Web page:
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What Your Online Content Can Learn From Public Speaking

August 22, 2011  

In a post at Junta42, Joe Pulizzi discusses communication techniques he developed during frequent public-speaking engagements—300 in five years—and how they influence his online content. "The best idea I can share regarding public speaking is to keep it simple," he says. "To execute that concept, I stole a page from Aristotle."

Specifically, whether speaking at an event or writing a blog post, he follows these three rules:

  • Tell them what you are going to tell them.
  • Tell them.
  • Tell them what you just told them.

On the surface, this approach might sound incredibly repetitive. But Pulizzi explains how it accomplishes two critical goals:

  • Setting clear expectations. "For most of my speeches, I put a big #1 on the PowerPoint presentation and tell the audience my expectation for this speech is to have the audience take one usable idea away with them," he notes. "If they do that, I should meet their expectations." It's difficult to disappoint when you know you can deliver—or even over-deliver—on an expectation you've set for an audience.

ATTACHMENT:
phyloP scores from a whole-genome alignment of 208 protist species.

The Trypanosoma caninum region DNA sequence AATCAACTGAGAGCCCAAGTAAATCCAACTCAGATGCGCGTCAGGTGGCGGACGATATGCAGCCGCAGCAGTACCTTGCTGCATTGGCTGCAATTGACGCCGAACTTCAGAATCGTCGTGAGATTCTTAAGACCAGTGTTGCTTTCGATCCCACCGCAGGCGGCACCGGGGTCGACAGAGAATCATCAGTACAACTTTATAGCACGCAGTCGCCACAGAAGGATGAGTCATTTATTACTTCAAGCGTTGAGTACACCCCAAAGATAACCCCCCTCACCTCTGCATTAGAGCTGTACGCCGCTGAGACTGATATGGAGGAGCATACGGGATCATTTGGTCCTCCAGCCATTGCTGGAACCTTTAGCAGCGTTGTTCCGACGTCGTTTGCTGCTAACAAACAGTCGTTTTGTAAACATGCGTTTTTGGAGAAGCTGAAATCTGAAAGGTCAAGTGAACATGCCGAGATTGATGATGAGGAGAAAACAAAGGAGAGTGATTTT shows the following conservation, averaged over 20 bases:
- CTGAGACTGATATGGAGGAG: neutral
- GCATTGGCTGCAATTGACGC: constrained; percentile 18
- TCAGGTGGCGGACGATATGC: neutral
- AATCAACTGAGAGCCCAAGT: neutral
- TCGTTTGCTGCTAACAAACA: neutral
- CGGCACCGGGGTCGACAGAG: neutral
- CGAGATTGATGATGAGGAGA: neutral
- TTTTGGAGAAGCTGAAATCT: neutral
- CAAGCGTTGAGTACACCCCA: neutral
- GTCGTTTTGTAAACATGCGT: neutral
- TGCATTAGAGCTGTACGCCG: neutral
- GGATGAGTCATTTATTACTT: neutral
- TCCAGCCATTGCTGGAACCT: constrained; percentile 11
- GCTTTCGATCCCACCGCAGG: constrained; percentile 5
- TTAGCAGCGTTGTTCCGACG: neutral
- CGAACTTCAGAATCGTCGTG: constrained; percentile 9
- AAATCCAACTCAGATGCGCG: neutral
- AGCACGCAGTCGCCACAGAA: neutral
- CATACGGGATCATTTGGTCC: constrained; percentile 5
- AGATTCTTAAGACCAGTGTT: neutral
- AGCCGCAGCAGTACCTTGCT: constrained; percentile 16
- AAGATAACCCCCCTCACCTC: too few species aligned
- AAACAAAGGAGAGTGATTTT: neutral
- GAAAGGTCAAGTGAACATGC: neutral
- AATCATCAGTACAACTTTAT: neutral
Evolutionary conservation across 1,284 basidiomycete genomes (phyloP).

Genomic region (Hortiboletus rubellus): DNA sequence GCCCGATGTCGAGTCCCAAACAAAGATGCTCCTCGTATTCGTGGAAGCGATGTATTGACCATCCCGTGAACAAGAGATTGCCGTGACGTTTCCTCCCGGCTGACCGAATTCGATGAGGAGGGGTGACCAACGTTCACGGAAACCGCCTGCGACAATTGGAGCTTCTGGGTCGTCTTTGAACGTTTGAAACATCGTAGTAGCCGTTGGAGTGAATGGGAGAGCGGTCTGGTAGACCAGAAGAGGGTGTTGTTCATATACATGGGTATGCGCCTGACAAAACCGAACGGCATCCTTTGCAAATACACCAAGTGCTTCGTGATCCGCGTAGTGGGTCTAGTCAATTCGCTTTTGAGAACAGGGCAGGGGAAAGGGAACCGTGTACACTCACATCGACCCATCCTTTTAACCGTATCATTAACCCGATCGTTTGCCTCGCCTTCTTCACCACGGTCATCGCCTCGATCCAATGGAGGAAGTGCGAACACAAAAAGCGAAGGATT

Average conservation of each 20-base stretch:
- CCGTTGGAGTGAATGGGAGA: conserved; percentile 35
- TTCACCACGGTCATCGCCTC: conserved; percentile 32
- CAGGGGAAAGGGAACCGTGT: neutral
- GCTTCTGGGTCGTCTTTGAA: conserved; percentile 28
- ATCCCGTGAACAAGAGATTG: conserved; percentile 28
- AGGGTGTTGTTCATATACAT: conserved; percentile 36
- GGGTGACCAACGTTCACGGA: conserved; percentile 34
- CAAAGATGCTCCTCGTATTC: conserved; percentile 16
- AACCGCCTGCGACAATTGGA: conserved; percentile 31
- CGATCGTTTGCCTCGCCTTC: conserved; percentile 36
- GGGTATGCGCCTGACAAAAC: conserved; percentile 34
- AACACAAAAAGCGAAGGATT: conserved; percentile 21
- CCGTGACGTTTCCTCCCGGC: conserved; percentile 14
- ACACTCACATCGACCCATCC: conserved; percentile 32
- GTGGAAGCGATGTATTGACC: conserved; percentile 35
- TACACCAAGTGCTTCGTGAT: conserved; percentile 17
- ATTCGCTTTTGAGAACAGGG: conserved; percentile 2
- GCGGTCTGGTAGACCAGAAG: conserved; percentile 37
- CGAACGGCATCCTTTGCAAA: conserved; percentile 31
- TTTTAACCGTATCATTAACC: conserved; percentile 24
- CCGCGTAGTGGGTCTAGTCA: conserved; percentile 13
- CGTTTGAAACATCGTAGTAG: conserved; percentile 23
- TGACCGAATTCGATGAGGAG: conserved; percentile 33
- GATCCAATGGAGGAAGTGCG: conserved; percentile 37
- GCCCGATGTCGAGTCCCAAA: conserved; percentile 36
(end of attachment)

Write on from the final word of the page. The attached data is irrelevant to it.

• Creating multiple impressions. Simply put, repetition works. This doesn't mean you should say the same thing over and over again. Rather, be sure to provide a variety of anecdotes, lists or images that all communicate the same concept in different ways.

The easiest way to apply Pulizzi's advice to your online content is in the spirit of the classic five-paragraph essay format: A strong introductory paragraph that sets up your argument; a three-paragraph body that provides compelling support; and a strong concluding paragraph that reiterates your thesis and evidence.

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Comments

  • by Nick Stamoulis Tue Aug 23, 2011 via web

    "give your online content a crystal-clear purpose"

    That's why you should write the content and THEN optimize it, not write content around preselected keywords. Every word needs to serve a purpose, or you end up wasting your reader's time.

  • by Michael O'Daniel Wed Aug 24, 2011 via web

    Gee, Nick, if you do it that way, you move marketing from the realm of the analytical into the creative. What a radical concept!

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